23 Jan Blog: Looking for Hamid, part 1: A week in Pontianak
By Katja Paijens
Last November, I visited Pontianak, the capital of the Indonesian province of Kalimantan Barat. This city is inextricably linked with Max Alkadrie (1913-1978), better known as Sultan Hamid II of Pontianak or ‘Beautiful Max’. Not many people seem to have heard of him, despite his historical importance. He played a leading role in the Indonesian National Revolution and designed Indonesia’s national emblem, Garuda Pancasila, symbolizing the unity of the Republic. Interestingly, Sultan Hamid was no proponent of a unitary state, but instead a federalist. In order to write a political biography about this fascinating historical figure, I had to find out more about the type of person Sultan Hamid was. I had to go to Pontianak.
In Pontianak, I was fortunate enough to meet the current sultan, Syarif Melvin Alkadrie, and also his family. Sultan Melvin, who studied law, succeeded his father Syarif Abubakar in 2017. Between the death of Sultan Hamid II in 1978 and Sultan Abubakar assuming the throne in 2004, Pontianak was without a sultan. As the current sultan’s family explained, there was no suitable successor after Hamid II had died. His imprisonment in the wake of Indonesia’s transfer of sovereignty in 1949 and the untimely death of all other male heirs during the Japanese occupation made it difficult for a viable sultanate to be maintained. After a couple of decades had passed, however, the family once again had a suitable candidate. Under new political winds, they were in a position to and ultimately succeeded in restoring the Alkadrie Sultanate in 2004.
Together with the sultan and his family, I walked to the Istana Kadriah, the wooden palace built on stilts. In Sultan Hamid’s days, it was in natural wooden colours. Nowadays, it is painted yellow – the Malay colour denoting royalty – with some green. Most of its furniture was taken or sold during the interregnum. The walls are covered with pictures, mainly of Sultan Hamid and his Garuda Pancasila design. It is clear that the family is proud of Hamid. We also visited the family cemetery, where all the sultans of Pontianak, their wives and children are buried. It was here that Sultan Hamid II was also laid to rest, but not his Dutch wife Didi or their children, who had moved to the Netherlands following the Revolution.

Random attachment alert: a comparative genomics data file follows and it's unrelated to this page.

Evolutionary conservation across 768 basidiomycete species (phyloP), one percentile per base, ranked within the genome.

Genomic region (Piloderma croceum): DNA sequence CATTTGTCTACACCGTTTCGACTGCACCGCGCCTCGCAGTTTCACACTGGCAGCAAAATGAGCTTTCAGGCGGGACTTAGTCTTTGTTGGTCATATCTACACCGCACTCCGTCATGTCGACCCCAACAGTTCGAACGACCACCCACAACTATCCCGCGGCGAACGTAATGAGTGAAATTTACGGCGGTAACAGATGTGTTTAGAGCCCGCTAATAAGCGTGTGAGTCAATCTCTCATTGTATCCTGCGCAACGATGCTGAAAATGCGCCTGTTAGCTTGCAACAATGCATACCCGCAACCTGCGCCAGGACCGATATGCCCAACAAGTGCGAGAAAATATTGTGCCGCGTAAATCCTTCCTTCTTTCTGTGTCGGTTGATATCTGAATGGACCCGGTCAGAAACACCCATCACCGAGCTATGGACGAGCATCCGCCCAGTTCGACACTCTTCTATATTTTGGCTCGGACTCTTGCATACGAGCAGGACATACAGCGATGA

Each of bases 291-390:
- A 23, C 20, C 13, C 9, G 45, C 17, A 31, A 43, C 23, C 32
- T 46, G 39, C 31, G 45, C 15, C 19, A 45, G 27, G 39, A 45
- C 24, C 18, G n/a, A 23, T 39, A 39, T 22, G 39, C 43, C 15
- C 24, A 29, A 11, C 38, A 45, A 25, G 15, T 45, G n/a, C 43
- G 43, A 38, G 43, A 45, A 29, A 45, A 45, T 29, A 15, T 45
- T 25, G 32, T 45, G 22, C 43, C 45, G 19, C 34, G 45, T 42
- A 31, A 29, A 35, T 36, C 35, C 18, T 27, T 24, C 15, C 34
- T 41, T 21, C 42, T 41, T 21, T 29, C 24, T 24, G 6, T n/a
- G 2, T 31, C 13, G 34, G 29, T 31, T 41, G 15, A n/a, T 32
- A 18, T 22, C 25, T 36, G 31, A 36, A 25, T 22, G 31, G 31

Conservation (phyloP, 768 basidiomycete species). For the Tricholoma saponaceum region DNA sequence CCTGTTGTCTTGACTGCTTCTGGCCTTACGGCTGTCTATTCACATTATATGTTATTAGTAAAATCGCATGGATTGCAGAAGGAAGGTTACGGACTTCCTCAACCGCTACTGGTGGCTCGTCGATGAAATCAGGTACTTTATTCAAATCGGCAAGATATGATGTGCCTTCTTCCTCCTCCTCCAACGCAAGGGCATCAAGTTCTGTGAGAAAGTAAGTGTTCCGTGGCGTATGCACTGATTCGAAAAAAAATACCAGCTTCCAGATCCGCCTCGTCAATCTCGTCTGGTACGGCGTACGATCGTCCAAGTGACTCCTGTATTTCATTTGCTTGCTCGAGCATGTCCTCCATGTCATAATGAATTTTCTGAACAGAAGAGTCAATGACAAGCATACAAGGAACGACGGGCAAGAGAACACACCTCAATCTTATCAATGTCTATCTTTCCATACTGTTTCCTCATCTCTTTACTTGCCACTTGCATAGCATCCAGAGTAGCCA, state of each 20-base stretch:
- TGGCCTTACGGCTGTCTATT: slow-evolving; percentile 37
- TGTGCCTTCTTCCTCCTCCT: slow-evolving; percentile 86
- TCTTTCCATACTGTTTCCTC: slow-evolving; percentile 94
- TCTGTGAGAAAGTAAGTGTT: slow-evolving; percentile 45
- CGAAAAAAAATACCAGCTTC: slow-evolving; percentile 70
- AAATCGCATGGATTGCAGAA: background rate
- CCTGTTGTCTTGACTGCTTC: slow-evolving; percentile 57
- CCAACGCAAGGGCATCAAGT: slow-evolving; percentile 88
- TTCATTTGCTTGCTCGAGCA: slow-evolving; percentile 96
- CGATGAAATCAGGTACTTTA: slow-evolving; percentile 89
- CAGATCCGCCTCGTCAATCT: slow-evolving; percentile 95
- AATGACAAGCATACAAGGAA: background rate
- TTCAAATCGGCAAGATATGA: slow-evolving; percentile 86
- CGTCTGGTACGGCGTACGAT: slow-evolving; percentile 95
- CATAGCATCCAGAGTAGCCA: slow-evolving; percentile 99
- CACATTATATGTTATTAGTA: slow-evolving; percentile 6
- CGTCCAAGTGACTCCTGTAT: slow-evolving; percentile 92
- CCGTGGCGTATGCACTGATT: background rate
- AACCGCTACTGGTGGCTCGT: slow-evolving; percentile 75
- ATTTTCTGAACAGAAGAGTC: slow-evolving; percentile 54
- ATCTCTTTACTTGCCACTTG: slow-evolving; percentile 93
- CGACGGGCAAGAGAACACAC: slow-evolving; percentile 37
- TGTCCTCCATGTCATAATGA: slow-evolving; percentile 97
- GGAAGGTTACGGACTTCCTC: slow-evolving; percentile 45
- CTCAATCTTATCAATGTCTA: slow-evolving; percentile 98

My visit coincided with a royal wedding involving the sultan’s cousin, which took place in the Istana Kadriah and lasted almost three days. The bride and groom wore the traditional wedding attire of yellow, black and gold. While the bridal couple waited for the next ritual, the guests enjoyed a meal from the palace kitchen.
I had looked forward to visiting Pontianak, but nothing could have prepared me for such a warm welcome. The sultan and his relatives invited me to see many places and to talk to a great number of people relevant to my research. One cousin fluent in English helped me out when my Indonesian proved inadequate and enjoyed all the family stories as much as I did. While we talked about Sultan Hamid and enjoyed all kinds of local snacks and dishes, made to royal recipes, family, friends, business people and clerics came and went. They shared a treasure of memories about the sultan. Hamid didn’t like rice and preferred mashed potatoes or bread, even with Indonesian food, which he did like. One aunt remembered Hamid’s favourite potato dish and prepared it, along with all kinds of delicious food from Pontianak.
(Katja Paijens is a PhD candidate based at KITLV and the Leiden University Institute for History. She is writing a political biography of Sultan Hamid II of Pontianak (1913-1978). Her thesis focuses on Hamid’s role in and significance to Indonesia’s decolonization and state formation, 1945-1950).